Thursday, September 29
Better than: Groceries for the next six weeks.
When Radiohead took the stage at 10:07 p.m. on Thursday night, people were talking. When the amusingly Cobain-coiffed frontman Thom Yorke acknowledged the sold-out crowd of 3,500 with a one-word salutation (“Hey”) after the set-opening “Bloom,” people were talking. Throughout OK Computer bustout “Subterranean Homesick Alien”? More chit-chat. Even during the delicate “Codex”—a plot point at Radiohead shows where I’ve seen large theaters and even arenas taper down to an impossible church-like silence—people talked and talked. And talked. How they managed to score tickets. Why the band couldn’t just suck it up and play “Creep.” How they were crushing it despite the recession. No topic was off limits. “That’s alright,” said Yorke with a trace of irony during the upright-piano intro to “The Daily Mail” near the end of the set. “It’s Thursday night. You can talk, I don’t care.”
The show was a hot ticket. And many, it seemed, were there just to be there, watching alongside Ed Norton, Jack Black, John C. Reilly and ?uestlove. Despite a paperless ticketing system designed to combat scalpers—buyers were required to enter the venue immediately upon receiving tickets at will call—the going rate for a “plus-one” was $500 and up. But the scenery (literally) and insufferable walla didn’t keep Radiohead from delivering on its nominal reputation as Best Live Act in the World, as the English rockers roared through a setlist that borrowed heavily from The King Of Limbs.
That album, the band’s eighth long-player, was received with a mix of confusion and hesitant approval when it dropped in February. It’s an album of secrets, more Low than Ziggy Stardust. But it shouldn’t shock anyone that songs like the driving “Morning Mr. Magpie” and the dubsteppy “Feral”—which have been criticized as cold, redundant and antiseptic on record—are bangers live, with veteran stickman Phil Selway hammering out the complex and mechanic polyrhythmic drum loops with assists from new touring drummer Clive Deamer (formerly of Portishead) and multi-instrumentalist Jonny Greenwood (occasionally on E-drums). Much of the throbbing bass-heavy material—sometimes deep enough to buzz your cheeks—managed to cheat the acoustics of a room notorious for swallowing the lower levels. Yorke’s inimitable vocals sounded as on-point as ever.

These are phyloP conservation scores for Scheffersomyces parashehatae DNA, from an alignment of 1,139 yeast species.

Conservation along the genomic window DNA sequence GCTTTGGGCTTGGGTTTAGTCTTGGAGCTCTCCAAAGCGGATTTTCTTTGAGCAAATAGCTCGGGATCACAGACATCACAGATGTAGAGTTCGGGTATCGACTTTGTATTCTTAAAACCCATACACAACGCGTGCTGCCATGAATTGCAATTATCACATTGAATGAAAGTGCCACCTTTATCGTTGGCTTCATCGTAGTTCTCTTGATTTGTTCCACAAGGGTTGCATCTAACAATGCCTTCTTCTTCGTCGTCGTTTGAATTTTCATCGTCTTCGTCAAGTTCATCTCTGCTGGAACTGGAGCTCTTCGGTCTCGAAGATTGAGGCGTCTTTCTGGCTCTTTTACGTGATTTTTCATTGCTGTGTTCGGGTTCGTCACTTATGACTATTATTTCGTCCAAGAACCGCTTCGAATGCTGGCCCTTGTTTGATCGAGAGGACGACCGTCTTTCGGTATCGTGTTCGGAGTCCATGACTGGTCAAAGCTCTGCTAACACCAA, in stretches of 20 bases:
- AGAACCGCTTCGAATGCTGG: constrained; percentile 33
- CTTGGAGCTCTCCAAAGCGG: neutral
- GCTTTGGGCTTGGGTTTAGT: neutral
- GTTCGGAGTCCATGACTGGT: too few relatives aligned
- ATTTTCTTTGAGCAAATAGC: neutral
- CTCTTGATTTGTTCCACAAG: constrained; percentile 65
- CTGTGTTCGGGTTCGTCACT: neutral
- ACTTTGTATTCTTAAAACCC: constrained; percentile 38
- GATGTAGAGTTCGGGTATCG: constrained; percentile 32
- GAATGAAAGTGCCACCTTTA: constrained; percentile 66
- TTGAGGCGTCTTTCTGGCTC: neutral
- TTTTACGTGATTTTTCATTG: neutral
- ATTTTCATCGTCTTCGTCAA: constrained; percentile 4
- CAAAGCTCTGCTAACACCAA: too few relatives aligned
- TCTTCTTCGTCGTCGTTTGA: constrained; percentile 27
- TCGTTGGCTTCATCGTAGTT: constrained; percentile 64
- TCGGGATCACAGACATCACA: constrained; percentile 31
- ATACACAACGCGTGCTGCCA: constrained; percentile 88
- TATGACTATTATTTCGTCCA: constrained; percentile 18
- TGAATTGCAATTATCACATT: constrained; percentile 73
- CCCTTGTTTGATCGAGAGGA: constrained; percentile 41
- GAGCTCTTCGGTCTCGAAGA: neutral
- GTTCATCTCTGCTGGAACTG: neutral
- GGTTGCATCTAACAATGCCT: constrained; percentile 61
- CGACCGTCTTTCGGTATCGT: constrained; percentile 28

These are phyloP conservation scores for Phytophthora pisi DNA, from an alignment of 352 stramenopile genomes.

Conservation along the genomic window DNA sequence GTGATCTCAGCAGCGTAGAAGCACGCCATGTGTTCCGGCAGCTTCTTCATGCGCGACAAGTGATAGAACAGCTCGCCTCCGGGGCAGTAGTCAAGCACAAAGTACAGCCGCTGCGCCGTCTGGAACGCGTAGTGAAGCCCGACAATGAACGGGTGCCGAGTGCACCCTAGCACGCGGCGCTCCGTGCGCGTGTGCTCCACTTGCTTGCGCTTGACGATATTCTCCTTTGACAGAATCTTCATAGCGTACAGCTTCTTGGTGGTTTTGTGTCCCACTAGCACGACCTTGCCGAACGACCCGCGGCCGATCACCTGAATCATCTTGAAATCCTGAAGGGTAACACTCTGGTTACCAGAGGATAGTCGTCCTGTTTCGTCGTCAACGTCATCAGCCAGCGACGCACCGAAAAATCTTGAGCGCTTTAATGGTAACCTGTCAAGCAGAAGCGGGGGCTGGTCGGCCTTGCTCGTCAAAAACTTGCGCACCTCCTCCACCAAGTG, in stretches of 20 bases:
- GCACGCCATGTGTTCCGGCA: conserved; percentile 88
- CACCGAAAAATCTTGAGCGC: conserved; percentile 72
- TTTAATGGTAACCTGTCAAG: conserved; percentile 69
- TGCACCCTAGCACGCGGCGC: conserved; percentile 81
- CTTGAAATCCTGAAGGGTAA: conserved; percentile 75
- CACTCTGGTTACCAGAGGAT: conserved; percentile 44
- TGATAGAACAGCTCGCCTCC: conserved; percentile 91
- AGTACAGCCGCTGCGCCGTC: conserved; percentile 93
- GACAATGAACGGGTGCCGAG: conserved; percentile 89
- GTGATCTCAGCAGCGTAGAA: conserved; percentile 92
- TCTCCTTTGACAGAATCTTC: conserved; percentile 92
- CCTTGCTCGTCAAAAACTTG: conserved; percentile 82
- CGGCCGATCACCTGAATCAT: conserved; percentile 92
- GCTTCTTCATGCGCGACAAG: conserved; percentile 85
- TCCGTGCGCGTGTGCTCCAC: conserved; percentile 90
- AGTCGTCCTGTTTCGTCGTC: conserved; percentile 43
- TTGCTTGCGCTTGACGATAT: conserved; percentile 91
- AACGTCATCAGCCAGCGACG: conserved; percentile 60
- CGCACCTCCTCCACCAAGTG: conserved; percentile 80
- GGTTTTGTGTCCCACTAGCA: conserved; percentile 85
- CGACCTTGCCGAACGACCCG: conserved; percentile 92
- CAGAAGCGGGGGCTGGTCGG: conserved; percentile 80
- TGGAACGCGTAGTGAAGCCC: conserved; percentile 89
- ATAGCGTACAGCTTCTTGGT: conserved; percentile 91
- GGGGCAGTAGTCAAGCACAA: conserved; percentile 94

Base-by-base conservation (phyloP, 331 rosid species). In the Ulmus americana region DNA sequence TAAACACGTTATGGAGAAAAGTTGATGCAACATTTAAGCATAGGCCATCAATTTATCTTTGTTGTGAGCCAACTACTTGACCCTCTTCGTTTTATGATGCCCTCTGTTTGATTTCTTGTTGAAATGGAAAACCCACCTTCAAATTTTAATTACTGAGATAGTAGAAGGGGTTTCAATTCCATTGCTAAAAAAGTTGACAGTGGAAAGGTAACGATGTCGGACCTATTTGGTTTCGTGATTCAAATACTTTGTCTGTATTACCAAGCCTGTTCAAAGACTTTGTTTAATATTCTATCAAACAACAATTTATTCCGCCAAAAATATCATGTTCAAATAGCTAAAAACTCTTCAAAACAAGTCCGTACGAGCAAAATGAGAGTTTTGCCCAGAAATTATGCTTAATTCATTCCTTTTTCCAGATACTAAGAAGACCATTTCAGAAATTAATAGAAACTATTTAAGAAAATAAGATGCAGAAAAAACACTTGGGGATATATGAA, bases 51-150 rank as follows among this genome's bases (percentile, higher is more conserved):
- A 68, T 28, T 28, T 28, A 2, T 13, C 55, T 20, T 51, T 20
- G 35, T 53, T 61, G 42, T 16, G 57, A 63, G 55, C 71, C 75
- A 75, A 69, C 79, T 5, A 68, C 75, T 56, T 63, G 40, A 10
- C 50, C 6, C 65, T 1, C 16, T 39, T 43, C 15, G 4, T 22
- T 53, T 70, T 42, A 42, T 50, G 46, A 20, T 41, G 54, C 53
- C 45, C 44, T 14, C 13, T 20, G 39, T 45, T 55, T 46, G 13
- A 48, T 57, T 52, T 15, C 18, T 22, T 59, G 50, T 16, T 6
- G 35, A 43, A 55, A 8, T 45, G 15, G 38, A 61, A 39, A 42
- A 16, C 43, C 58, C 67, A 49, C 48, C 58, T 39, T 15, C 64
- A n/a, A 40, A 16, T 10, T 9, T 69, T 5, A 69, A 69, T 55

The nearly-two-hour set moved seamlessly from Kid A standbys likes the gnarly “The National Anthem” and driving “Everything In Its Right Place,” to In Rainbows ballads like “All I Need” and “Nude,” to deep cuts like the King outcast “The Daily Mail” and the never-before-played “Supercollider.” The vision of Yorke bathed in green light and thrashing around during the filthy “Myxomatosis”—the highlight of the two encores—was a welcome nod to the band’s alt-rock roots. But Thursday’s show was about the Radiohead of today and tomorrow, if you stopped long enough to hear it.
Critial bias: When I was 20 I subscribed to a theory that there are two kinds of music fans: those who have seen Radiohead live and those who haven’t. Simplistic, but the point stands almost 10 years on.
Random notebook dump: Forty bucks for a T-shirt but only four for a Molson.
Little By Little
The National Anthem
Subterranean Homesick Alien
Like Spinning Plates
All I Need
True Love Waits > Everything In Its Right Place
The Daily Mail
Morning Mr Magpie
Give Up The Ghost (just Thom and Jonny)